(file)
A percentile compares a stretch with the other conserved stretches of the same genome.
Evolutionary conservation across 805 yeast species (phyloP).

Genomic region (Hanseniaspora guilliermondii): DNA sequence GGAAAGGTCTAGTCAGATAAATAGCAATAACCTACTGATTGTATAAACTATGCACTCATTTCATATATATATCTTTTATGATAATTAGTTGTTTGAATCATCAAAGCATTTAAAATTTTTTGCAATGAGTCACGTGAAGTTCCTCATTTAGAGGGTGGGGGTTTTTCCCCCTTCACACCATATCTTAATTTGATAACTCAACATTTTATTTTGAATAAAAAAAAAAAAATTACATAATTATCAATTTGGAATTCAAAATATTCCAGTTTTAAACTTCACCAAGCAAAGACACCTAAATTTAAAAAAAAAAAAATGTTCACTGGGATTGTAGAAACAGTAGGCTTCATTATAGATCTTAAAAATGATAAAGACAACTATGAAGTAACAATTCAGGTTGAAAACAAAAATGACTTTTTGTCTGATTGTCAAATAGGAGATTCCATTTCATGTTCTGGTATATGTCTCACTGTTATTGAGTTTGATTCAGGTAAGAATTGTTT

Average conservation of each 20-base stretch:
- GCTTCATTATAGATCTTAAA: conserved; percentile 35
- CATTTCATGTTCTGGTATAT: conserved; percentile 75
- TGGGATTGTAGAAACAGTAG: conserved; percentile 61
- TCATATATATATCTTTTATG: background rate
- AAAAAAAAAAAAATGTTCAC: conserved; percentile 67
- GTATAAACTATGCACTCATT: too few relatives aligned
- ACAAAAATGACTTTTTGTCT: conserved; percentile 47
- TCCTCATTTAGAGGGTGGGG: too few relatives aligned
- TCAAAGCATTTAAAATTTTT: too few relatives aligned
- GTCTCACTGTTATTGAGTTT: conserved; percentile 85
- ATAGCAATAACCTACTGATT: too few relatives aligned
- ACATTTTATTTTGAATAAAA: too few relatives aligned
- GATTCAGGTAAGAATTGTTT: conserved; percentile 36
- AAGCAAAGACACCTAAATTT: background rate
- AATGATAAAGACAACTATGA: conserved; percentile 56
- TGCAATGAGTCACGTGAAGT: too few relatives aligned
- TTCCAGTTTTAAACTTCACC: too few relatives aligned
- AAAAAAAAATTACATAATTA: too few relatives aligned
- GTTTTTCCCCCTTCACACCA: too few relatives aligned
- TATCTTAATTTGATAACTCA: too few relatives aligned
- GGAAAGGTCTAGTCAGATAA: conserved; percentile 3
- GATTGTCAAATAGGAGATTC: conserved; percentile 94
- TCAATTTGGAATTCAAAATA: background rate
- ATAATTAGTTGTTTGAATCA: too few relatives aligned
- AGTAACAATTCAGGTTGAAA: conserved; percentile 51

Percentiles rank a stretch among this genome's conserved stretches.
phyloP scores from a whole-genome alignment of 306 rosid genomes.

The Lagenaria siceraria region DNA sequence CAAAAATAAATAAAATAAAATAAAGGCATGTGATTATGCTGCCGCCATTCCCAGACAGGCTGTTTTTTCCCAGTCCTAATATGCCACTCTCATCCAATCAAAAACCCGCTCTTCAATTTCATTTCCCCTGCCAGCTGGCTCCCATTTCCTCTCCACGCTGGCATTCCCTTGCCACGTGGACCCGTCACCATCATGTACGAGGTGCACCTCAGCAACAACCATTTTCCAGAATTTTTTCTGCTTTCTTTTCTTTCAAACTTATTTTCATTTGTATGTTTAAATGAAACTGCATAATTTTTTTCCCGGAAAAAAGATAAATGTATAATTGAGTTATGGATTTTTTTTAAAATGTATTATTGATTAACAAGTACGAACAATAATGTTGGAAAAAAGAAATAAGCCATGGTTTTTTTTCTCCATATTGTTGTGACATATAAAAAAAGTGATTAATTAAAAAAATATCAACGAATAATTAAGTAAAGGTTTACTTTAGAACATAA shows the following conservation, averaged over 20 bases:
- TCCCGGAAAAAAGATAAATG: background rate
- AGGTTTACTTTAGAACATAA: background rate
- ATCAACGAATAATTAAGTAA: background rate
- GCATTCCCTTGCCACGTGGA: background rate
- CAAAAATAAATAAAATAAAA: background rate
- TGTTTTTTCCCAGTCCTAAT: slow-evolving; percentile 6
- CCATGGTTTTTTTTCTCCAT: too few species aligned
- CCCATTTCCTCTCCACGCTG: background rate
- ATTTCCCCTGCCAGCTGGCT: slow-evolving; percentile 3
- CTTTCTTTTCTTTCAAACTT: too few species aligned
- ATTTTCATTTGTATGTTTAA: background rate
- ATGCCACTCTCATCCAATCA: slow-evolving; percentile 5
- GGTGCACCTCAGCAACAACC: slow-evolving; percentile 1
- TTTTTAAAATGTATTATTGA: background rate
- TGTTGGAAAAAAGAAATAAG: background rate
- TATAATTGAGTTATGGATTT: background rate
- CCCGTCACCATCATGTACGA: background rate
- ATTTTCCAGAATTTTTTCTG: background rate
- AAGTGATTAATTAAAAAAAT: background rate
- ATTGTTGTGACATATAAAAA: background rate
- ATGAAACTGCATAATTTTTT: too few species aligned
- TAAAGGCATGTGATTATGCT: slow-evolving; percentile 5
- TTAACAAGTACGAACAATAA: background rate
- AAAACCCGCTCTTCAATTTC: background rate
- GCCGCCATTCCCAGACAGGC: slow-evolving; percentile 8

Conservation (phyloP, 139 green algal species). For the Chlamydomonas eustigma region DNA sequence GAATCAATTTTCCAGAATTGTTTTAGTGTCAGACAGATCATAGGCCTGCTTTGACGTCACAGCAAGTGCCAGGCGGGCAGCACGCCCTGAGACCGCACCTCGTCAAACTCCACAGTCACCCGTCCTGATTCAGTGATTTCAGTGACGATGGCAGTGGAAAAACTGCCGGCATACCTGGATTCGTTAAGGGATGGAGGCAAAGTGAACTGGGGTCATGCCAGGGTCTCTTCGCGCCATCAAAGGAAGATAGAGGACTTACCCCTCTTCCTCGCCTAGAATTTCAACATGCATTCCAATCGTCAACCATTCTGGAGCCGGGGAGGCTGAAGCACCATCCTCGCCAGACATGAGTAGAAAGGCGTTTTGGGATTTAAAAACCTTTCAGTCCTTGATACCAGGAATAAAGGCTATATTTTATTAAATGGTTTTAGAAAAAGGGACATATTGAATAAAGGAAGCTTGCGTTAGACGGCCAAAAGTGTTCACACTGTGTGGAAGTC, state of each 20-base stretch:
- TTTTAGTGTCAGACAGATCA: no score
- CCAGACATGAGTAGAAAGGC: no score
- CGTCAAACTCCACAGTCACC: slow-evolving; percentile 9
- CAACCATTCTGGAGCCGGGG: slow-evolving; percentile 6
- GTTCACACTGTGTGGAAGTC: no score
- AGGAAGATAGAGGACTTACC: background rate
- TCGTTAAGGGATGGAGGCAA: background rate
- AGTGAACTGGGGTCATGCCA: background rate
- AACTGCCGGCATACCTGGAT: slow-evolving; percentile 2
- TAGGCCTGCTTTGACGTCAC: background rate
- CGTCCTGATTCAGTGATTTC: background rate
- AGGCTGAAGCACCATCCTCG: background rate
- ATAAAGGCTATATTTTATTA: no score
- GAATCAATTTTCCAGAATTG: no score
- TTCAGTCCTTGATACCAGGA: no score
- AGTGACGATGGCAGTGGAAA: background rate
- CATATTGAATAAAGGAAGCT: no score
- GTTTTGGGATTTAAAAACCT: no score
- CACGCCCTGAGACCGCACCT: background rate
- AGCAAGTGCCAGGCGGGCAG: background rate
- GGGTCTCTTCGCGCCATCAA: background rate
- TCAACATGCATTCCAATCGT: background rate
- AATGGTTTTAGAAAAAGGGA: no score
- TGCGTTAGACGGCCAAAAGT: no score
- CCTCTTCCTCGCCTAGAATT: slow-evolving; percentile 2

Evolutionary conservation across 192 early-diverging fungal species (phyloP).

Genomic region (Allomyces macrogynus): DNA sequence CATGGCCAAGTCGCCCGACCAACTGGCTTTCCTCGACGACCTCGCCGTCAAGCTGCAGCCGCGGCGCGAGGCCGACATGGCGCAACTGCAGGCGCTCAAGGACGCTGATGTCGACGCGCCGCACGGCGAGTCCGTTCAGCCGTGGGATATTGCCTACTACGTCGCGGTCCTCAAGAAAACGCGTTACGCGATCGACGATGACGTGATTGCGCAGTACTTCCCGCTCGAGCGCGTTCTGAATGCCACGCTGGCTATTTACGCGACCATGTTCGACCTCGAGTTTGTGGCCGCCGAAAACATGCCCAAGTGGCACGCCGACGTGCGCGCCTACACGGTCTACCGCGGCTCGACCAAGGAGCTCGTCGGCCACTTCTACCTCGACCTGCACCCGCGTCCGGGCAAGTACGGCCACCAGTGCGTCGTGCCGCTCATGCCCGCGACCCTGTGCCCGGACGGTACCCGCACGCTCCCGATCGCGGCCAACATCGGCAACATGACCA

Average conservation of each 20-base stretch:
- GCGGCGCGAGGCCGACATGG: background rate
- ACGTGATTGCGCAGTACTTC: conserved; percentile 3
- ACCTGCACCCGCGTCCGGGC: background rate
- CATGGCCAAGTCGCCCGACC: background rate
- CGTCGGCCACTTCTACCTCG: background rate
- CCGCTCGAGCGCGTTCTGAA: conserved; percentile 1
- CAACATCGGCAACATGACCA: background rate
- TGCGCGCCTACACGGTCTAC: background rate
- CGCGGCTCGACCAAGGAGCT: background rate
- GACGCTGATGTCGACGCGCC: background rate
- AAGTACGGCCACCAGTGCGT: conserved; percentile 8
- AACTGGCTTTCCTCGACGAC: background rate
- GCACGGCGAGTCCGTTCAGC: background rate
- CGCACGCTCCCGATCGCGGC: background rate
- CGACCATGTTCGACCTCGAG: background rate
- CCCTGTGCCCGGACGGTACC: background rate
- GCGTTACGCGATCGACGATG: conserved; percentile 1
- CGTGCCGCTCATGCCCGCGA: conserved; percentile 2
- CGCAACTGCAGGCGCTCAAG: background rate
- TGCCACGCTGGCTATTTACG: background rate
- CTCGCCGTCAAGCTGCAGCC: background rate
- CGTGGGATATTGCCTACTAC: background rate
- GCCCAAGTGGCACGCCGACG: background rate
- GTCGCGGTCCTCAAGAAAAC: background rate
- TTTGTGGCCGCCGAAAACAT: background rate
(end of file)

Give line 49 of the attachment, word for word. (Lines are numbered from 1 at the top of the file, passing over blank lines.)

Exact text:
- CCCGTCACCATCATGTACGA: background rate